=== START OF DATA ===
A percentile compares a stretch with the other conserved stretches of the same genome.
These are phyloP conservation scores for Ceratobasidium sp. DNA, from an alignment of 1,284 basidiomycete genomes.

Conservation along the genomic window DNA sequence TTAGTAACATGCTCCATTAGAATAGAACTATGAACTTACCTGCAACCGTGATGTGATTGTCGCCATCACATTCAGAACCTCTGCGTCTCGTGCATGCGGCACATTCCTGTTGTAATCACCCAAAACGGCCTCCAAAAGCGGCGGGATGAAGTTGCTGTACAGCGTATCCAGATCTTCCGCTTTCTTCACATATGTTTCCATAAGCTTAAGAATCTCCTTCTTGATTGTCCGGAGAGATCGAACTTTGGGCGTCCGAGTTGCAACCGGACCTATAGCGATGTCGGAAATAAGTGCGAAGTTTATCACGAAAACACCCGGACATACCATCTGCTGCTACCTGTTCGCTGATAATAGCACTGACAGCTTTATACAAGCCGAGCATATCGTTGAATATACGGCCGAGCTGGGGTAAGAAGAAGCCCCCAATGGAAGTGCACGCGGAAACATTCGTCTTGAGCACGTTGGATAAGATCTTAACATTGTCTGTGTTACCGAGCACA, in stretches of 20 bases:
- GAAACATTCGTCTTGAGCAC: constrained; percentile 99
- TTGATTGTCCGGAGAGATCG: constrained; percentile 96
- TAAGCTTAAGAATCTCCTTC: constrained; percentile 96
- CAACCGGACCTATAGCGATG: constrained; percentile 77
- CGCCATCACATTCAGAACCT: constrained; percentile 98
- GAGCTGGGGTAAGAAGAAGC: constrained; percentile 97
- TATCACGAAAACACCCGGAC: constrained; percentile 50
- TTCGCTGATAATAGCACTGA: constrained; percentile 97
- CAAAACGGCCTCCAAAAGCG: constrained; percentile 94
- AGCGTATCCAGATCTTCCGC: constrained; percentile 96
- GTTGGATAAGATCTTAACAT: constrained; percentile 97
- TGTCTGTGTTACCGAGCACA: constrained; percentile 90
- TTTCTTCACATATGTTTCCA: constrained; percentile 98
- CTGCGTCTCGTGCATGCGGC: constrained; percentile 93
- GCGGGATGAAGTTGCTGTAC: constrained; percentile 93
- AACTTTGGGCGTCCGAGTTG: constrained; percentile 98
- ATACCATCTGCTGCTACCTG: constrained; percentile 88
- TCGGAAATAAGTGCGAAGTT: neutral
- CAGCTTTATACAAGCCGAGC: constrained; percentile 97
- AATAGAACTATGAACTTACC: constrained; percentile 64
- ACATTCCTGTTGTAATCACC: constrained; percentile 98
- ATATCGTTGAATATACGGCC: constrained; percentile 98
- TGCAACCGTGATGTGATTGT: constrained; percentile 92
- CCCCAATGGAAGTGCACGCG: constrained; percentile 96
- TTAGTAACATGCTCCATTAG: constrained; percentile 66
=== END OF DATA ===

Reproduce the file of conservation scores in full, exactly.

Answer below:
A percentile compares a stretch with the other conserved stretches of the same genome.
These are phyloP conservation scores for Ceratobasidium sp. DNA, from an alignment of 1,284 basidiomycete genomes.

Conservation along the genomic window DNA sequence TTAGTAACATGCTCCATTAGAATAGAACTATGAACTTACCTGCAACCGTGATGTGATTGTCGCCATCACATTCAGAACCTCTGCGTCTCGTGCATGCGGCACATTCCTGTTGTAATCACCCAAAACGGCCTCCAAAAGCGGCGGGATGAAGTTGCTGTACAGCGTATCCAGATCTTCCGCTTTCTTCACATATGTTTCCATAAGCTTAAGAATCTCCTTCTTGATTGTCCGGAGAGATCGAACTTTGGGCGTCCGAGTTGCAACCGGACCTATAGCGATGTCGGAAATAAGTGCGAAGTTTATCACGAAAACACCCGGACATACCATCTGCTGCTACCTGTTCGCTGATAATAGCACTGACAGCTTTATACAAGCCGAGCATATCGTTGAATATACGGCCGAGCTGGGGTAAGAAGAAGCCCCCAATGGAAGTGCACGCGGAAACATTCGTCTTGAGCACGTTGGATAAGATCTTAACATTGTCTGTGTTACCGAGCACA, in stretches of 20 bases:
- GAAACATTCGTCTTGAGCAC: constrained; percentile 99
- TTGATTGTCCGGAGAGATCG: constrained; percentile 96
- TAAGCTTAAGAATCTCCTTC: constrained; percentile 96
- CAACCGGACCTATAGCGATG: constrained; percentile 77
- CGCCATCACATTCAGAACCT: constrained; percentile 98
- GAGCTGGGGTAAGAAGAAGC: constrained; percentile 97
- TATCACGAAAACACCCGGAC: constrained; percentile 50
- TTCGCTGATAATAGCACTGA: constrained; percentile 97
- CAAAACGGCCTCCAAAAGCG: constrained; percentile 94
- AGCGTATCCAGATCTTCCGC: constrained; percentile 96
- GTTGGATAAGATCTTAACAT: constrained; percentile 97
- TGTCTGTGTTACCGAGCACA: constrained; percentile 90
- TTTCTTCACATATGTTTCCA: constrained; percentile 98
- CTGCGTCTCGTGCATGCGGC: constrained; percentile 93
- GCGGGATGAAGTTGCTGTAC: constrained; percentile 93
- AACTTTGGGCGTCCGAGTTG: constrained; percentile 98
- ATACCATCTGCTGCTACCTG: constrained; percentile 88
- TCGGAAATAAGTGCGAAGTT: neutral
- CAGCTTTATACAAGCCGAGC: constrained; percentile 97
- AATAGAACTATGAACTTACC: constrained; percentile 64
- ACATTCCTGTTGTAATCACC: constrained; percentile 98
- ATATCGTTGAATATACGGCC: constrained; percentile 98
- TGCAACCGTGATGTGATTGT: constrained; percentile 92
- CCCCAATGGAAGTGCACGCG: constrained; percentile 96
- TTAGTAACATGCTCCATTAG: constrained; percentile 66